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Nature and cultural heritage

Kristianstads Vattenrike is indeed a very rich area with its wetlands, streaming rivers, dry grasslands and forests. No less than 35 different species of fish have been caught in the River Helgeå and 225 species of birds have been observed in the area. More than 100 of these species, several of them in the national redlist of endangered species, nest within or adjacent to the wetlands.

Djur och växter i Vattenriket
Photo: Some of the plants and animals associated with the wetland area of Kristianstads Vattenrike. Fen Ragwort  (Senecio paludosus)  / Blacktailed Godwit  (Limosa limosa) / Sheatfish  (Silurus glanis) All photos Patrik Olofsson/N. 


White tailed Eagle
The white-tailed eagle is a common
sight in winter even in the towncenter
of Kristianstad.
Photo Patrik Olofsson/N

Many endangered, rare and sensitive species of birds can be found in the region. These include the majority of Skåne's Black-tailed Godwits (Limosa limosa), the Ruffs (Philomachus pugnax) and the Southern Dunlin (Calidris alpina schinzii), which places great demands on its breeding environment, and the Garganey (Anas querquedula) which is a sensitive duck dependent on cultivation. 

Among the birds which can be found in the lakes and reeds are several endangered species such as the Montagu's harrier (Circus pygargus) and Black tern (Chlidonias niger). In certain years almost half of Sweden's breeding Black terns can be found in the region. On their spring and autumn flights, hundreds of Whooper swans (Cygnus cygnus), thousands of ducks and cranes and between 15 and 20 thousand geese rest here.  At this time, the white-tailed eagle (Haliaetus albicilla) can regularly be seen flying over Kristianstad.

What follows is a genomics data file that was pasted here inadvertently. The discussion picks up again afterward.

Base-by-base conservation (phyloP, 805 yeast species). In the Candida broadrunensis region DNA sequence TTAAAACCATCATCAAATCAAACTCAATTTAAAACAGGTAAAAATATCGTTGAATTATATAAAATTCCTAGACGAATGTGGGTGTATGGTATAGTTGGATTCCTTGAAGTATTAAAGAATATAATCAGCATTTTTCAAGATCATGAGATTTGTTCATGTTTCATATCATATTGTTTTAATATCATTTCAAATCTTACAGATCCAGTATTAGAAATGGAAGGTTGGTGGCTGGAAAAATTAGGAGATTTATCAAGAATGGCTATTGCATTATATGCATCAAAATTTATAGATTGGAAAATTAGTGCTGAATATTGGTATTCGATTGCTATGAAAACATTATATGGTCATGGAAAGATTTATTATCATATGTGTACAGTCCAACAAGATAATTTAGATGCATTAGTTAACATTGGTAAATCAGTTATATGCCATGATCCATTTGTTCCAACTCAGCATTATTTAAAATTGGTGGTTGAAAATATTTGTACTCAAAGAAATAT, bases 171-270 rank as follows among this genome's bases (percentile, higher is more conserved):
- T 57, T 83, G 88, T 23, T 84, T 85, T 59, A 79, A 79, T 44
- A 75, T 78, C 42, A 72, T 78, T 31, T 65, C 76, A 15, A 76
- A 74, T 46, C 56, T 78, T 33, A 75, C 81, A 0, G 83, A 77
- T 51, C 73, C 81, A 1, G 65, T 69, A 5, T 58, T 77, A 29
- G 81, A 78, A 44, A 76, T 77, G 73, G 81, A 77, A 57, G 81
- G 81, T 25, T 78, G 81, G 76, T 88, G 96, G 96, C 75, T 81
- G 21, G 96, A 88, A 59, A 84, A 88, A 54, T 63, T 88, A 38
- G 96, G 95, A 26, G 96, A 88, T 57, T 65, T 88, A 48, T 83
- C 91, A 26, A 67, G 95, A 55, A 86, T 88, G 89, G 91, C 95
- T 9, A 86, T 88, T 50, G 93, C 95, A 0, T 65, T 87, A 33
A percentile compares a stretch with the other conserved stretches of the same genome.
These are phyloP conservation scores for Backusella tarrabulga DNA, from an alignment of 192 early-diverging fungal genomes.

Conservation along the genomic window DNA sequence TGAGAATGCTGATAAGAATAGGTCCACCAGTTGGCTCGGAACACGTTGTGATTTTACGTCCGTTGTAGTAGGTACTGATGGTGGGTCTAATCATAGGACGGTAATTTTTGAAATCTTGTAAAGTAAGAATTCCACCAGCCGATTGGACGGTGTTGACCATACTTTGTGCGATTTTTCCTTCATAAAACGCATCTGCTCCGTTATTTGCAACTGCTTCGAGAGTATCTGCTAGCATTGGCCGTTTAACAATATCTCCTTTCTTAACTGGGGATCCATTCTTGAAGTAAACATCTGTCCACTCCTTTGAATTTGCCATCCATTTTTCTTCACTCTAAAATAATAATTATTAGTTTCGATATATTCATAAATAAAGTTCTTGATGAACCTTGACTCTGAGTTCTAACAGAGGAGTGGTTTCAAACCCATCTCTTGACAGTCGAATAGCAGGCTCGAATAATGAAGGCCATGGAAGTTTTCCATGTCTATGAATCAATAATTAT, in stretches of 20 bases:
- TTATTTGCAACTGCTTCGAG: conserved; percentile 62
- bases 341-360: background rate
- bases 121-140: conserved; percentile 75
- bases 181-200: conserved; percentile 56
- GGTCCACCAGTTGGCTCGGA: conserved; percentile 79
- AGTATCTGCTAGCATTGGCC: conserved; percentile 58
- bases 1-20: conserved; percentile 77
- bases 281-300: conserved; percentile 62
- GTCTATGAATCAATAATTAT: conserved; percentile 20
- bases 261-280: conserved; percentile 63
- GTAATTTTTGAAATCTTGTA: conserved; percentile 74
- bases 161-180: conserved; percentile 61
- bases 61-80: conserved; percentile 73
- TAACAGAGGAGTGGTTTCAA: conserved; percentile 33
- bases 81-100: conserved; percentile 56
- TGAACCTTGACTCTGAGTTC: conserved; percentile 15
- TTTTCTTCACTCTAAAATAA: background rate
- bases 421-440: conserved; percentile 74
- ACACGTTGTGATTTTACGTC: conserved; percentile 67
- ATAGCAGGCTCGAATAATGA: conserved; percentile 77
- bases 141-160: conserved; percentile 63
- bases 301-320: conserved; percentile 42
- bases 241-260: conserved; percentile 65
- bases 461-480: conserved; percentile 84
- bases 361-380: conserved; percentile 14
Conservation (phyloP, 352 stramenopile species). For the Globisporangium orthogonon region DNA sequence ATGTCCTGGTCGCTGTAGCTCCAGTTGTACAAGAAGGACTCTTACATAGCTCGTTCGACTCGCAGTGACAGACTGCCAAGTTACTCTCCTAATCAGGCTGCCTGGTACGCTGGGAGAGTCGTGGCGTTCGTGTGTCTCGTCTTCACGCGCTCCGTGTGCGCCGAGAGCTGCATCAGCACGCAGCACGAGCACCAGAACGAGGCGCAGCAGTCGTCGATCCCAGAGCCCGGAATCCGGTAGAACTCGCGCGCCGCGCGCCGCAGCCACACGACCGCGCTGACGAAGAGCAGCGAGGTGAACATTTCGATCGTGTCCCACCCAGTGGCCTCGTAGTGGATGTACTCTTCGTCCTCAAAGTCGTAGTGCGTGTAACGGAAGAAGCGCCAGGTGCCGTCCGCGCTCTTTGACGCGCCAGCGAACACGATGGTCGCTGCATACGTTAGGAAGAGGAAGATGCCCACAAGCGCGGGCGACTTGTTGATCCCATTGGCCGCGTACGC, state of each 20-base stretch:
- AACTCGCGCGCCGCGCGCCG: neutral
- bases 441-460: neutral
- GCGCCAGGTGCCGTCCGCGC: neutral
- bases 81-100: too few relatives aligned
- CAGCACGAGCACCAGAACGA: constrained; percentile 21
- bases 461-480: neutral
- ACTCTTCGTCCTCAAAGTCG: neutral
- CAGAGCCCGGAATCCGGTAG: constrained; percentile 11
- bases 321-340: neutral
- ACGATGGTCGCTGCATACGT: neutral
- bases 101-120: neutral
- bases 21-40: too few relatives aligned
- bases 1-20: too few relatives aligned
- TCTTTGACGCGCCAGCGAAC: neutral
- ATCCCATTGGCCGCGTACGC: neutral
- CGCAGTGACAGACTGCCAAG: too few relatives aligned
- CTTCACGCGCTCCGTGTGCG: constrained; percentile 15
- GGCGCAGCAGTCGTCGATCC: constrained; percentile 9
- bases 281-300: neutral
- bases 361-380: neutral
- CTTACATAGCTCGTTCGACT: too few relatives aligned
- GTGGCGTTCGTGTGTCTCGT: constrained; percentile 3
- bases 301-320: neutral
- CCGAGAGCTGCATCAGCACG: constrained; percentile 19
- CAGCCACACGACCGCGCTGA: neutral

vA complete list of the birds in the Ramsar-convention site along the lower reaches of Helgeån, Kristianstads Vattenrike is avaliable here as a pdf-file.  Compiled by Hans Cronert.



Silurus glanis
, the Sheatfish,
disappeared from the River
Helge å in 1960s, but has been
re-introduced 1999.

Photo Patrik Olofsson/N


The fish fauna has not yet been studied in detail but a preliminary inventory, performed in cooperation with the County Administrative Board's Fishery Department in the spring of 1992, shows that the area is very rich in fish. 

It has been established that there are at least 35 different species of fish in the area. Gudgeon (Gobio gobio), loach (Noemacheilus barbatulus), sheatfish (Siluris glanis) and others have been caught here. These species are included in a survey of the five rarest species of fish in Sweden, called Artedi.

Both seatrout (Salmo trutta) and salmon (Salmo salar) migrate up through the Helgeån to Torsebro. Ide (Leuciscus idus) has been caught for many years just downstream from the power station at Torsebro. Even the very rare fresh and brackish water fish, Pelecus cultratus (a kind of carp), has been caught recently in Lake Hammarsjön. Linné's notes show that plenty of Pelecus cultratus were caught in the Helgeån during the 18th century. 


Other fauna

Bufo calamita
The Natterjack toad (Bufo calamita).
Photo: Sven-Erik Magnusson